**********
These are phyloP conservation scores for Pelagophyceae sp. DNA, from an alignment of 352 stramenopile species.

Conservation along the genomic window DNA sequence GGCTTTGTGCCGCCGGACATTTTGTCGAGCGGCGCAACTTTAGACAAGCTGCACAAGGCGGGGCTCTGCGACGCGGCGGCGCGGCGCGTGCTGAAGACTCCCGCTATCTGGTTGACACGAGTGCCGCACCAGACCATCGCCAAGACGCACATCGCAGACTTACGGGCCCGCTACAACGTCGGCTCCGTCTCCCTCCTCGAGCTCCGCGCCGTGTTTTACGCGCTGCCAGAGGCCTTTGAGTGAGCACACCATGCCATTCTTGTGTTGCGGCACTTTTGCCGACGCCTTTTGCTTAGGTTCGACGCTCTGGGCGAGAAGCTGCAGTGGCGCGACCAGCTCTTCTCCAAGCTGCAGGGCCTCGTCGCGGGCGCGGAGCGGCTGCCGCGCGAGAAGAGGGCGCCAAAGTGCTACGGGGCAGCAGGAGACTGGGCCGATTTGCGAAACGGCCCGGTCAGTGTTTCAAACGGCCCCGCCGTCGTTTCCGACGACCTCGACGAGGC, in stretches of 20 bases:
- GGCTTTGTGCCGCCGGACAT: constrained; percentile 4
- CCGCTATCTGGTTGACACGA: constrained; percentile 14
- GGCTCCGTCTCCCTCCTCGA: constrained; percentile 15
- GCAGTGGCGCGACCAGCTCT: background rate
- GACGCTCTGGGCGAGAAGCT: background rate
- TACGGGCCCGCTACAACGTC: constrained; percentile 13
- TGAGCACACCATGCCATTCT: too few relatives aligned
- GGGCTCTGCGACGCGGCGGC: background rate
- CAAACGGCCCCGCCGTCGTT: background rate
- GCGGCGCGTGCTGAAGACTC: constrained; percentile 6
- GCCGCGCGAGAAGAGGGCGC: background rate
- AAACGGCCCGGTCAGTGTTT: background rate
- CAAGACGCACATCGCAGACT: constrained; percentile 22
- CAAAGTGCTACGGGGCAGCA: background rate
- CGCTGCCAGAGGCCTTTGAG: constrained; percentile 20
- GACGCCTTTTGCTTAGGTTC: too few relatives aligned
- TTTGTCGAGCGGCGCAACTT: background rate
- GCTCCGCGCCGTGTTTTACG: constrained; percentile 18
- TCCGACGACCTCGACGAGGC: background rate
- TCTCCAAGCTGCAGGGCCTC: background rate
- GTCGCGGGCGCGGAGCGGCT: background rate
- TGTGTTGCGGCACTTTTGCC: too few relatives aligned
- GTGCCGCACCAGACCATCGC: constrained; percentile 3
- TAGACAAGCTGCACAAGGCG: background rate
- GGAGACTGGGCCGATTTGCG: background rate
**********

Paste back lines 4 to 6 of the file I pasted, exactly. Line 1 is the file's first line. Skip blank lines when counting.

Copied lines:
- CCGCTATCTGGTTGACACGA: constrained; percentile 14
- GGCTCCGTCTCCCTCCTCGA: constrained; percentile 15
- GCAGTGGCGCGACCAGCTCT: background rate